Citicoline should be your first choice if you're looking for an effective brain-boosting supplement.
After all, sales of citicoline are through the roof right now and are expected to climb even higher in the next few years.
According to 360 Research Reports, "The global Citicoline market size was USD 303 million and is forecast to 679.2 million US in 2027." (1)
This market growth does not just represent oral citicoline supplement sales, though that's a big part of it.
Hospitals use it in an oral and injectable form for patients. It is also available in prescription form as tablets and capsules.
Though citicoline has multiple health benefits, it is used primarily for brain-related issues.
But does it really improve brain function? We'll get to that in a minute, but first, let's define citicoline.
What is Citicoline?
Citicoline is the synthetic form of a naturally-occurring compound in the body -- cytidine-diphosphocholine (CDP-choline) or cytidine 5′-diphosphocholine. It is present in every body cell, and small amounts are naturally present in some foods.
Eugene Kennedy and Samuel Weiss at the University of Chicago discovered CDP-choline in 1955. The following year, Kennedy used CDP-choline to produce citicoline.
Shortly after that, it was manufactured and used in Japan for stroke patients, specifically those recovering from ischemic stroke. Later, it was available by prescription in Europe to treat cognitive disorders. (2)
Though it took a while, news of citicoline's phenomenal brain-boosting benefits made it to the United States. It has been available here in supplement form since the 1980s. (3)
Citicoline vs Choline
Citicoline contains 18% choline and is an excellent source of this compound. (4) Then why not just take a choline supplement?
Two reasons. First, choline does not readily cross the blood-brain barrier. Second, citicoline delivers both choline and cytidine, a nucleoside that the body converts into uridine.
Uridine, a compound with numerous cognitive benefits of its own, readily crosses the blood-brain barrier. Once there, it helps to convert choline into phosphatidylcholine for nerve-cell membrane growth. (5)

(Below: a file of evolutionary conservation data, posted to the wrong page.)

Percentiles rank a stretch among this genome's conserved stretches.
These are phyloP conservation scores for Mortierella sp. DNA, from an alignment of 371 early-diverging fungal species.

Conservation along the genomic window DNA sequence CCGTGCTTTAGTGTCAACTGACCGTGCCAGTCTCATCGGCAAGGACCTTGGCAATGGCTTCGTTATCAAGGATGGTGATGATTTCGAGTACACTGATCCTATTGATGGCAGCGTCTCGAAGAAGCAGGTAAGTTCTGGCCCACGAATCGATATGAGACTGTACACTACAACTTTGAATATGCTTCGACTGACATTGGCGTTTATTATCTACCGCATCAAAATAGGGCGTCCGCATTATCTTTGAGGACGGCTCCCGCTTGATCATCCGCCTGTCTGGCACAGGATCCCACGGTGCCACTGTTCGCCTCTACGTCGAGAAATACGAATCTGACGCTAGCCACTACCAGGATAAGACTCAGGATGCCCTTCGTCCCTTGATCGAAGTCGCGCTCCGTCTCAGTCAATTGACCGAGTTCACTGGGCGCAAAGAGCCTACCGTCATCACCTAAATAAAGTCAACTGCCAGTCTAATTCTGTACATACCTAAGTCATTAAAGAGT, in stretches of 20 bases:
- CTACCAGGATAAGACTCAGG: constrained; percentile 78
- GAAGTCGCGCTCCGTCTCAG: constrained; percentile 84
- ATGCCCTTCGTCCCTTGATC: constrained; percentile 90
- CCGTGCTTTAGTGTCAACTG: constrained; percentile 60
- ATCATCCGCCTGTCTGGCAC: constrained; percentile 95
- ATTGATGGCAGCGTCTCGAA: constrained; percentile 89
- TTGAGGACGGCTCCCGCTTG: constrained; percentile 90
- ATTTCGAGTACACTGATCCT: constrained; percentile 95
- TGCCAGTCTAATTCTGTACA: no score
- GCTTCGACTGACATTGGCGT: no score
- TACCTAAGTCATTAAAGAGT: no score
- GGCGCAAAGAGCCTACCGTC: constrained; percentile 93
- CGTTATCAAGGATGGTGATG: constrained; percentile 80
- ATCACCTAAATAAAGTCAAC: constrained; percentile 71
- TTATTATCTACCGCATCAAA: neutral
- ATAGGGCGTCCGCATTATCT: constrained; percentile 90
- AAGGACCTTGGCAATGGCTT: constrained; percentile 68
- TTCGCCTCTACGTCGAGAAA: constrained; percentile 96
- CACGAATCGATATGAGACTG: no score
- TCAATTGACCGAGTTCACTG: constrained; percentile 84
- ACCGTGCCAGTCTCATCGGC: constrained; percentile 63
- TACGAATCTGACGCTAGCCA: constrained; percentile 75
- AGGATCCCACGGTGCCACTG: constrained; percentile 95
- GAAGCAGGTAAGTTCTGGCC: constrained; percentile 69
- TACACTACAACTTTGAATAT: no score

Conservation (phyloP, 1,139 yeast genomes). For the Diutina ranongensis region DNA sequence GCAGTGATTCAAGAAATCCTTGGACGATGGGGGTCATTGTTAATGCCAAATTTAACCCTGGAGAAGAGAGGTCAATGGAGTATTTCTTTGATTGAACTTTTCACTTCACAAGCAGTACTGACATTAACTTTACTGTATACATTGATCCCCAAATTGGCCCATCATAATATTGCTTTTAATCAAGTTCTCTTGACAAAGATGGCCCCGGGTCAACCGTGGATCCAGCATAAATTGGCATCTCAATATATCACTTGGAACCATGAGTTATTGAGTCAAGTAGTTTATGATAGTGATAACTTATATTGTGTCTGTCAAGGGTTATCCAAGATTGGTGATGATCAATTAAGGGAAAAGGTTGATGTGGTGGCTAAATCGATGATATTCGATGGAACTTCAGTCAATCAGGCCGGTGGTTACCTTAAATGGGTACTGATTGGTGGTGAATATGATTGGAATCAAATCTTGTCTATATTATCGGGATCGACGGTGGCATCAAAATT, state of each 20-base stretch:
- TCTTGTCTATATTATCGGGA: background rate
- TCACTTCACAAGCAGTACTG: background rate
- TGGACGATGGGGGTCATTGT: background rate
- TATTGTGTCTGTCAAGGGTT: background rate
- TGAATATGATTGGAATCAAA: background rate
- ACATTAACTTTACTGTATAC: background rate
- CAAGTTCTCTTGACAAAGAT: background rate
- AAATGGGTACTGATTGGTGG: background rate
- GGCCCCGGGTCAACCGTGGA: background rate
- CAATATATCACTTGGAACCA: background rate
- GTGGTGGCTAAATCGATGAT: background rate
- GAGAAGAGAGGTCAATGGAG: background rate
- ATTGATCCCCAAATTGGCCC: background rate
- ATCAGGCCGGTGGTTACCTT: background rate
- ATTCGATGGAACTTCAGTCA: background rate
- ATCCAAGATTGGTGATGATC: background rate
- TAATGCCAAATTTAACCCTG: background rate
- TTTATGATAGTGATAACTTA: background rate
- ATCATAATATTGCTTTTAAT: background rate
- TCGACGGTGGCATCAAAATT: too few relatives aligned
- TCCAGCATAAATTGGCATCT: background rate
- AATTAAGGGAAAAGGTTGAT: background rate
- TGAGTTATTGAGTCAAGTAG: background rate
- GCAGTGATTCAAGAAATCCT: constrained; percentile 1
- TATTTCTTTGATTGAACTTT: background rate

Additionally, scientific studies show that citicoline increases the production of several crucial neurotransmitters in the brain, including acetylcholine, dopamine, serotonin, and norepinephrine. (6)
These neurotransmitters are crucial for proper cognitive function, mood regulation, neuronal cell regulation, and more.
Does Citicoline Improve Memory?
YES! Numerous clinical trials show that subjects young and old -- i.e., adolescents to adults -- taking an oral citicoline treatment displayed significant improvement in attention, motor speed, and memory. It has even been shown to treat those with age-related cognitive decline effectively. (7, 8, 9,)
For example, in one study, 100 men and women aged 50 to 85 with age-associated memory impairment (AAMI) participated in a randomized, double-blind, placebo-controlled trial. They were randomly assigned to the placebo or citicoline group for twelve weeks.
At the end of the twelve weeks, researchers noted that those receiving citicoline showed significantly more memory improvement than those receiving placebo. The researchers concluded:
"Dietary supplementation of citicoline for 12 wk improved overall memory performance, especially episodic memory, in healthy older males and females with AAMI. The findings suggest that regular consumption of citicoline may be safe and potentially beneficial against memory loss due to aging." (10)